What are the Proper Concrete Mix Proportions?

Posted on December 8, 2015

concrete-mix-proportions

Concrete is the single most important material in modern building and concrete mix proportions are the most important aspects of working with concrete. Without concrete, residential homes and commercial skyscrapers fall; bridges have no anchors, piers or abutments; tunnels, sidewalks, curbs, sewer systems… concrete is — literally — the foundation of development.

There are only four fundamental ingredients in concrete: cement, aggregate, sand and water, but each serves a particular purpose. Understanding the purpose of each ingredient is key to determining what concrete mix proportions are best in a given situation.

Ingredients

Cement

An adhesive, the principal ingredient in cement is calcium oxide. Calcium oxide is a product of superheated limestone. Cement also has silicon, aluminum, iron and a variety of other secondary ingredients. Cement is the bonding agent that holds the aggregate and sand of concrete together once it cures.

While very hard, the strength of cured cement does not compare to that of rock and sand. As such, cement is the reason concrete has weak tensile strength and requires rebar. Torque can easily break concrete. That is because concrete relies on the strength of the cement to resist torque.

It is important to remember, more cement does not mean greater compressive strength, it means better adhesion. The two are not synonomous.

Aggregate

Washed, crushed rock — often mistakenly called gravel — aggregate is the component that gives concrete its compressive structural integrity. Concrete has tremendous compressive strength. The rocks and sand support the concrete when it is being compressed.

Sand

Not only the filling agent that eliminates air pockets and spaces between the individual crushed rocks, sand also has a very high compressive strength.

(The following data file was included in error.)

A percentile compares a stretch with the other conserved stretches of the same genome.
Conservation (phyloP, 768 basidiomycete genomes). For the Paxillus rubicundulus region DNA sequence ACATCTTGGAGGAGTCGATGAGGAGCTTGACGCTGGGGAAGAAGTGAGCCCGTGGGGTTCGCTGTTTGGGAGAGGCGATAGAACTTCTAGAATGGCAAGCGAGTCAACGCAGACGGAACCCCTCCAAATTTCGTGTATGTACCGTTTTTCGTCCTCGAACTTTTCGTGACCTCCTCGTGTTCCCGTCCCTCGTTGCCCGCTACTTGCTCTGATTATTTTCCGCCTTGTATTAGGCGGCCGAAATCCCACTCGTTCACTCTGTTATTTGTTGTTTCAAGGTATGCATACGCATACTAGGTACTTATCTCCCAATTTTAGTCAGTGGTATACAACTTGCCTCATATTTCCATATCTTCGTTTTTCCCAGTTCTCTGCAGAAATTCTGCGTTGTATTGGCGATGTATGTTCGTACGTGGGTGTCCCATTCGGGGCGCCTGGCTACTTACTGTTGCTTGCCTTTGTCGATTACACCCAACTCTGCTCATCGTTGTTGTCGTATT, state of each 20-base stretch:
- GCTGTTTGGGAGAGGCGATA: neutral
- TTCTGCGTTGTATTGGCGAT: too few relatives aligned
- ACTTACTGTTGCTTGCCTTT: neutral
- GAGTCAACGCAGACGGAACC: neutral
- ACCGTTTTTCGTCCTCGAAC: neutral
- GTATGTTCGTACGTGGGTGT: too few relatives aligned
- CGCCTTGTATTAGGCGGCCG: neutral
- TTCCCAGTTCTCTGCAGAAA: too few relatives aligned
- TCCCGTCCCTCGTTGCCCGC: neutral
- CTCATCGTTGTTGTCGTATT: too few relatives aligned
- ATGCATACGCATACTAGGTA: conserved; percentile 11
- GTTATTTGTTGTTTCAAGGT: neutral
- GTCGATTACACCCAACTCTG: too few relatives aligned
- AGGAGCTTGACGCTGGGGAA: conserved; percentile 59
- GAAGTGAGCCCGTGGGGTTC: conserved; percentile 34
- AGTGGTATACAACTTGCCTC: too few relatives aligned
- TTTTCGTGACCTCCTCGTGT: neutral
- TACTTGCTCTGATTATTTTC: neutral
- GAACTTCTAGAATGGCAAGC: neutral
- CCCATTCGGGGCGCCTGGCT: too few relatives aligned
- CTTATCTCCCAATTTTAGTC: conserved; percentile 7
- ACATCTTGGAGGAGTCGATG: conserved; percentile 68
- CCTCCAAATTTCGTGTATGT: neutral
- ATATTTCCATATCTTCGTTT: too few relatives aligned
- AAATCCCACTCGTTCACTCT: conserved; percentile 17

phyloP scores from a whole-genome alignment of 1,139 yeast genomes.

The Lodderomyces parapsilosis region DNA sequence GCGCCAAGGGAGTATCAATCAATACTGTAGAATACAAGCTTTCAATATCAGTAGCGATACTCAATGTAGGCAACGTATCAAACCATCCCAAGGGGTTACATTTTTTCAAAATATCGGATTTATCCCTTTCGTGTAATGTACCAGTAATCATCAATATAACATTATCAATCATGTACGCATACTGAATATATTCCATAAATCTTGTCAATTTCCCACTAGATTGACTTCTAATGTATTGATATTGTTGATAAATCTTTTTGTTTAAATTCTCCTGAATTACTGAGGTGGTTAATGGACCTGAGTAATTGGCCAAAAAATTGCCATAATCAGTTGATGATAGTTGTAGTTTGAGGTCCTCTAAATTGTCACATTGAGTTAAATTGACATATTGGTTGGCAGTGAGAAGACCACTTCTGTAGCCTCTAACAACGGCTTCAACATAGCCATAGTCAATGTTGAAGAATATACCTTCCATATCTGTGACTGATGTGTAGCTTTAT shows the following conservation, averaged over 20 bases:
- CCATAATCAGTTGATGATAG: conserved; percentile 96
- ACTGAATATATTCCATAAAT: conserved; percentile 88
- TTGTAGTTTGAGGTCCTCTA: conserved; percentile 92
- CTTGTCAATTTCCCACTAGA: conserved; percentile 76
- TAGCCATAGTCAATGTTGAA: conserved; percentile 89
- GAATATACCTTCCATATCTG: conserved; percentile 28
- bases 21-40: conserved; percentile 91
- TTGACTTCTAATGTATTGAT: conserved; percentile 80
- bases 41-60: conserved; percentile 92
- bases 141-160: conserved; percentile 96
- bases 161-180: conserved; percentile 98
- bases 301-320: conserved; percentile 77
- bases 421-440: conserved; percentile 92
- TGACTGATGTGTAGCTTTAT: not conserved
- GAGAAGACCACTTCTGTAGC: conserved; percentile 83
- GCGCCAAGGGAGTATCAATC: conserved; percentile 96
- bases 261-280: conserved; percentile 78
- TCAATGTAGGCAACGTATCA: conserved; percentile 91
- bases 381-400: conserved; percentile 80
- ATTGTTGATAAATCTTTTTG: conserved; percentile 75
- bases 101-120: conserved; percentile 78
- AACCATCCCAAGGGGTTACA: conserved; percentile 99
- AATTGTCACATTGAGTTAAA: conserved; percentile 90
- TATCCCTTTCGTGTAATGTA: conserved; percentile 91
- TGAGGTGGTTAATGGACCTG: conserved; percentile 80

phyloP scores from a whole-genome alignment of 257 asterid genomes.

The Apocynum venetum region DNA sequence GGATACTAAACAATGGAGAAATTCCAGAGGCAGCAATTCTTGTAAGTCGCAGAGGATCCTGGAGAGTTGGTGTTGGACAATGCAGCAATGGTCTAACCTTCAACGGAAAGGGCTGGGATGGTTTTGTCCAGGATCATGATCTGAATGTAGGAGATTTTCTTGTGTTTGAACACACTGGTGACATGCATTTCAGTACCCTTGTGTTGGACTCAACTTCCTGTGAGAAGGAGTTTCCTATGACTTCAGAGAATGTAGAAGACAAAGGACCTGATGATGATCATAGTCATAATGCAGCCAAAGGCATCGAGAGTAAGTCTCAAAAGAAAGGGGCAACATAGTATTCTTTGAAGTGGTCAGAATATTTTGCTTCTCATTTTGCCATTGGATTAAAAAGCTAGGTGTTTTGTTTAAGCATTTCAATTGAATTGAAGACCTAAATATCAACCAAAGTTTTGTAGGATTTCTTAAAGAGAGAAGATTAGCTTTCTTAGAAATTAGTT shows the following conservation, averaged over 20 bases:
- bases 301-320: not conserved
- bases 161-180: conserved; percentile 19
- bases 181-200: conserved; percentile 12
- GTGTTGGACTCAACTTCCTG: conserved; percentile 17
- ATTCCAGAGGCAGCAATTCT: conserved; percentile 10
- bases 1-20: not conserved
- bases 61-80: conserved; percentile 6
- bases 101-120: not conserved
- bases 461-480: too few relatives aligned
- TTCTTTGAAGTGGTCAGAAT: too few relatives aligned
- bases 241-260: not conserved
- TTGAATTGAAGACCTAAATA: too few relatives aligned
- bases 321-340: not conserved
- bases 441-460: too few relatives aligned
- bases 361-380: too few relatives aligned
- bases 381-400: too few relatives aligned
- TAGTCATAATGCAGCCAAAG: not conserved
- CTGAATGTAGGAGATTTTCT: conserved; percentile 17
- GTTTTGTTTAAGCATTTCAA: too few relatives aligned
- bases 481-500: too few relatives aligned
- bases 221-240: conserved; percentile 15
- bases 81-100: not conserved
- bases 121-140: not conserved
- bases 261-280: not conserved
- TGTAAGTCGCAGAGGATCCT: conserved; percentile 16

Water

Water creates the chemical change in the quicklime of cement that makes it adhere to rock and sand, water also makes concrete workable. Without water, mixing, forming and finishing concrete is not possible.

Concrete Mix Proportions

Four-two-one and the Seven Part Mix Ratio

The safest bet for any concrete mix is four-two-one: four parts crushed rock; two parts sand; and one part cement. The four-two-one mix, obviously, has seven parts. Conveniently, when mixing concrete, the ratio can be mixed on any range of scales. That can mean four shovel fulls of rock with two of sand and one of cement; four 5-gallon buckets full of rock, two of sand and one of cement; or four front-end loader buckets full of rock, two sand and one cement.

But, the four-two-one mixture is not ideal for every situation. For those projects that require even extreme compressive strength — the floor of a diesel engine mechanic shop, for example, — a greater amount of rock is required: maybe a five-two-one-and-a-half mix. For projects that will not require concrete with high compressive strength, but a great degree of workability — a garden fountain, for example, — more sand and less rock is best: a two-four-one mix possibly.

Water

The biggest x-factor in concrete, water is an unpredictable variable. The amount of water required depends on the air temperature outside, the humidity, the amount of direct sunlight and the concrete mix ratio. The most important thing to remember about water is that the more there is in concrete mix proportions, the weaker the cement’s cured tensile strenght, adhesive strenght. Ideally, the least amount of water possible is the best if strong adhesion is a high priority.

But, again, sometimes there are situations where where workability is a higher priority than structural integrity and water is the secret to workabilty.

Concrete Mix Proportions Notes to Remember

1) The more rock, the greater the compressive strength of concrete. The more sand, the greater the workability.

2) Adhesion (cement) and compressive strength (rock) are two different factors in the quality of concrete. More cement does not mean more compressive strength; it means more tensile strength.

3) The less water, the stronger the adhesion of cement, but the more difficult it is to work with the concrete.

Once you have the concrete mix proportions down to a T, remember to equip yourself with the proper tools for all-out project success.